My efforts to unload the notebook from our 2010 training camp tour coincided nicely with Friday's SportsNation chat. First, the relevant exchange:
jason (south carolina)
If lovie is out at the end of the year is Bill Cowher next in line
Kevin Seifert (2:22 PM)
An interesting line of thought has developed about that. Lovie Smith is signed through the 2011 season. So if they fire him after this year, they'll still owe him one more year's worth of salary. With a lockout looming, many people think no teams will be looking to pay two coaches (the fired one and the new one). So, the lockout could earn Smith one more year.
I've been meaning to touch on this issue ever since ESPN's Adam Schefter wrote this July 31 postcard from the Chicago Bears' training camp. The opening theme of Bears camp centered on the win-or-else mandate that coach Lovie Smith appears to be facing. Schefter suggested the situation might not be that simple:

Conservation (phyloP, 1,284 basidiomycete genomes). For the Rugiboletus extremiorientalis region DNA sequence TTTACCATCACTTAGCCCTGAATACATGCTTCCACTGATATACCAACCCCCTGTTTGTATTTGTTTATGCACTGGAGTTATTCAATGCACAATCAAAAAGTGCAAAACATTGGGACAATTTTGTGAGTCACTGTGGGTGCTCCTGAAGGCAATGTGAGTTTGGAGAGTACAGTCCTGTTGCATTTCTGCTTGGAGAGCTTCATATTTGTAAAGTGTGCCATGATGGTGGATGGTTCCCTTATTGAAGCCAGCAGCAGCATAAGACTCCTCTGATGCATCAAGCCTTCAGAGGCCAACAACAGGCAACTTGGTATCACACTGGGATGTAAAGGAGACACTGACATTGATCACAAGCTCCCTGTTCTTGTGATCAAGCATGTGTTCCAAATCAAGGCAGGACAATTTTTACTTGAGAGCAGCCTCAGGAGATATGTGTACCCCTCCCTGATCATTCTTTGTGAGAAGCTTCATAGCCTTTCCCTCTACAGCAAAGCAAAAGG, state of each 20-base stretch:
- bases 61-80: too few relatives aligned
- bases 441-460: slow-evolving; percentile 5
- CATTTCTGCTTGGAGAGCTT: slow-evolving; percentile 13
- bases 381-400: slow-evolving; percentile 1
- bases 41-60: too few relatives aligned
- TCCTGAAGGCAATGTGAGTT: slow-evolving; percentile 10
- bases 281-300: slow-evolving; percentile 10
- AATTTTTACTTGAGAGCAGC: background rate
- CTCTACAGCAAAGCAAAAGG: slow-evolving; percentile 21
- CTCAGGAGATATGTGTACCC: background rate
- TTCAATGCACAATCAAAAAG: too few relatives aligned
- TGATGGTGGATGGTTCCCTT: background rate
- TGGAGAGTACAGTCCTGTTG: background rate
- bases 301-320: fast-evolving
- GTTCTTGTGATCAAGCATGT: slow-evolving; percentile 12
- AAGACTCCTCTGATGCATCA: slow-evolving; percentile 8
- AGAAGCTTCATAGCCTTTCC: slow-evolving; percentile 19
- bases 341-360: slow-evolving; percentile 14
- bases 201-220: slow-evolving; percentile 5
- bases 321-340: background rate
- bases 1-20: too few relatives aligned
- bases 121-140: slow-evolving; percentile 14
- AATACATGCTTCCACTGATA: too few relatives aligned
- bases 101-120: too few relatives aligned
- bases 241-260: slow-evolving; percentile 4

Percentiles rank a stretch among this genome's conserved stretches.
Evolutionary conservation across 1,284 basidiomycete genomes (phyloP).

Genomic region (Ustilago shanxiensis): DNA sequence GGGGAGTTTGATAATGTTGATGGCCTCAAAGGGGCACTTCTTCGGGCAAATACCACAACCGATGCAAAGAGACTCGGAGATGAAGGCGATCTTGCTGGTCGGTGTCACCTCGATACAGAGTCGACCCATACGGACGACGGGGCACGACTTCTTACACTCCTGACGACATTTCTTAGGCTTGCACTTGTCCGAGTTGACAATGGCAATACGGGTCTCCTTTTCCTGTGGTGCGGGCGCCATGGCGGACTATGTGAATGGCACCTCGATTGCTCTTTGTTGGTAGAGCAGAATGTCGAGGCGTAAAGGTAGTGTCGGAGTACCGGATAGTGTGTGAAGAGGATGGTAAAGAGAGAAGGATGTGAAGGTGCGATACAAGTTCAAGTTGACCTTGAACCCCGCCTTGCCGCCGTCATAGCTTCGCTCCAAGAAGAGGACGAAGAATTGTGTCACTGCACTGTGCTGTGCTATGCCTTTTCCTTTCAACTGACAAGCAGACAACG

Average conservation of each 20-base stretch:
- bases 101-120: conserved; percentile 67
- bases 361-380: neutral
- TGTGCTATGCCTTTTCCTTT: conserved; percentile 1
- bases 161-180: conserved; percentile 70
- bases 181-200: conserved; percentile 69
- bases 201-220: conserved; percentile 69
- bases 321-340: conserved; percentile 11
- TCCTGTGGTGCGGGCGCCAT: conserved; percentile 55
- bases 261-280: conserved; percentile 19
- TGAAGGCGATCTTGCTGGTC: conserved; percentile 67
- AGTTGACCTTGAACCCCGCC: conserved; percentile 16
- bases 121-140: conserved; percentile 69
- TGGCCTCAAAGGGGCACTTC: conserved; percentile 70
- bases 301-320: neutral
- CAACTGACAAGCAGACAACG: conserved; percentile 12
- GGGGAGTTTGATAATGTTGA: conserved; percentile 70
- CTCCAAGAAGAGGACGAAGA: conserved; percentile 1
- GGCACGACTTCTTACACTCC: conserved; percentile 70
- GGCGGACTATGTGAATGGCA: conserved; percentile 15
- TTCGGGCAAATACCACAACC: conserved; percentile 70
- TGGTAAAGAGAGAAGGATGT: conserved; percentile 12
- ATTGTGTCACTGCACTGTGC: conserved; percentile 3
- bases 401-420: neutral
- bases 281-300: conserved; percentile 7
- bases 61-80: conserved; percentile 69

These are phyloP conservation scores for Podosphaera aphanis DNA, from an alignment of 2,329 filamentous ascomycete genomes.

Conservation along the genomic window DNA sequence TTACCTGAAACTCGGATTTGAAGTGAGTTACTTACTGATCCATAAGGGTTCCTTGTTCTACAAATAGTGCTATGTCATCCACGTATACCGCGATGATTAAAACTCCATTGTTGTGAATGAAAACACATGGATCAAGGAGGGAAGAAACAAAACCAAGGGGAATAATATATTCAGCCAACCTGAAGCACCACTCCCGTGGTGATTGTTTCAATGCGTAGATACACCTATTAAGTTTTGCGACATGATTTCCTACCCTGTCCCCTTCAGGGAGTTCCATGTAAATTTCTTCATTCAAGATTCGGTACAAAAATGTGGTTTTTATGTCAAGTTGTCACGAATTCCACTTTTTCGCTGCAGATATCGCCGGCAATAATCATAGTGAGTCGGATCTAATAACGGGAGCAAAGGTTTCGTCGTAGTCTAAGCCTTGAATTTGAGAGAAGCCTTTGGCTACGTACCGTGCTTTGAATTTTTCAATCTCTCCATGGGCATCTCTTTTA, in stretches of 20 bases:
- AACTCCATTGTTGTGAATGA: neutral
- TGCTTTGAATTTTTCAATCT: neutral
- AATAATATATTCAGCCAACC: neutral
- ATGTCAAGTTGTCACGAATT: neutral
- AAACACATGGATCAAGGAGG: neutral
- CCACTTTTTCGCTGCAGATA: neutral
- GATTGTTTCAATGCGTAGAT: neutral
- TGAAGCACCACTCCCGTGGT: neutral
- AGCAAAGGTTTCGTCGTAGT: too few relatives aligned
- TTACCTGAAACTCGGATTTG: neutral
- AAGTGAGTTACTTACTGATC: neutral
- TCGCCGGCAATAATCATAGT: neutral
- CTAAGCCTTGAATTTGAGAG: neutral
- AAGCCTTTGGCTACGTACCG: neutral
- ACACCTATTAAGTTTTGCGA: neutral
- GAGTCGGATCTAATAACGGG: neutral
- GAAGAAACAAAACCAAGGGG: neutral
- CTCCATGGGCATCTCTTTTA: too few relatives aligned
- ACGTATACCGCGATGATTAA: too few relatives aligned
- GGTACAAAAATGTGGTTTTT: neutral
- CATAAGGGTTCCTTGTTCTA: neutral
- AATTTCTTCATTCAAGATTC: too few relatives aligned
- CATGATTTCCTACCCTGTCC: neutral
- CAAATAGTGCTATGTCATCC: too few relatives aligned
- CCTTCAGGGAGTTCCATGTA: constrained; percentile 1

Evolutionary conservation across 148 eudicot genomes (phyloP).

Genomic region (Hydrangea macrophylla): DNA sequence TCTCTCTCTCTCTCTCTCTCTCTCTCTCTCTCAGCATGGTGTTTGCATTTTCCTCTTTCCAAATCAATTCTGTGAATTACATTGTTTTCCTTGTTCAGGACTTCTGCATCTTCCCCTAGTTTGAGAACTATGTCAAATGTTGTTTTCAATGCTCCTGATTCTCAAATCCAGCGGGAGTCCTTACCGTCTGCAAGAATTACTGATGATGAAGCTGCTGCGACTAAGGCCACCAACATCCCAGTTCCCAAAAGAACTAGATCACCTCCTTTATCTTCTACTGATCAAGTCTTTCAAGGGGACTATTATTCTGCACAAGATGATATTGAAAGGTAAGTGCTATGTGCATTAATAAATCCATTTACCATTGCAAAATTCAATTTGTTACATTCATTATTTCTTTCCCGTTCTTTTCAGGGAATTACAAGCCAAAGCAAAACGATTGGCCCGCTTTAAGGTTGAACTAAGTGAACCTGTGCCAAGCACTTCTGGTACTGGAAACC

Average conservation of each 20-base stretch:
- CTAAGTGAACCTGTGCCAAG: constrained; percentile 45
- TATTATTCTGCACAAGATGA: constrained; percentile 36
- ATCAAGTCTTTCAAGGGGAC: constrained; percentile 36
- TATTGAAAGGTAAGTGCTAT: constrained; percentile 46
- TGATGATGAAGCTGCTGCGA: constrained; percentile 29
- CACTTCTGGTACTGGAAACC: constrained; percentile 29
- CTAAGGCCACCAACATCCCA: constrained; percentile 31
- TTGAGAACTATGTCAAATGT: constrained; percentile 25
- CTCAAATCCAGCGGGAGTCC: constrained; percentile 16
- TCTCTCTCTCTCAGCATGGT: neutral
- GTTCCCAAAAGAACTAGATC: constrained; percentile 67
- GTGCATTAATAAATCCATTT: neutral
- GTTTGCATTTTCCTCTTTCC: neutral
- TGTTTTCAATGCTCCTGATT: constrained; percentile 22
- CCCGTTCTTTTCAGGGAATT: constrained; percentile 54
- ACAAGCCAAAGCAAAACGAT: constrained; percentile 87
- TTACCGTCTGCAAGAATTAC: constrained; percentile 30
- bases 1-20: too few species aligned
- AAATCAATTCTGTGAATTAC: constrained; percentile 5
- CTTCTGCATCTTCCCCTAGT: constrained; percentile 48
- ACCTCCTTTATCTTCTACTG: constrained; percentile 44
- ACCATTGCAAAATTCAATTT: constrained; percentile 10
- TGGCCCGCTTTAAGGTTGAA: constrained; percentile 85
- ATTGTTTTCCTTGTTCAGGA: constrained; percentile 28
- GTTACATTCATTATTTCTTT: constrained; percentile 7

Should there be an extended lockout, which many around the league anticipate, it will make it difficult for any team to change head coaches, be it in Chicago or Cleveland or Jacksonville.
The reasoning is simple: When coaches are fired, new coaches must be hired. And when new coaches are hired, new offenses and defenses must be implemented. But a new coach cannot implement his program when players are locked out and cannot learn their new systems, as they well could be.
Thus Smith's future, as well as the future of any other head coach on the hot seat, could be tied to the lack of a new collective bargaining agreement. As long as there is no football, it will make it difficult to have any firings.
I'm sure this is the last thing Bears fans want to hear -- something other than wins and losses could affect football decisions -- but I'm sure it makes a lot of sense to some NFL owners.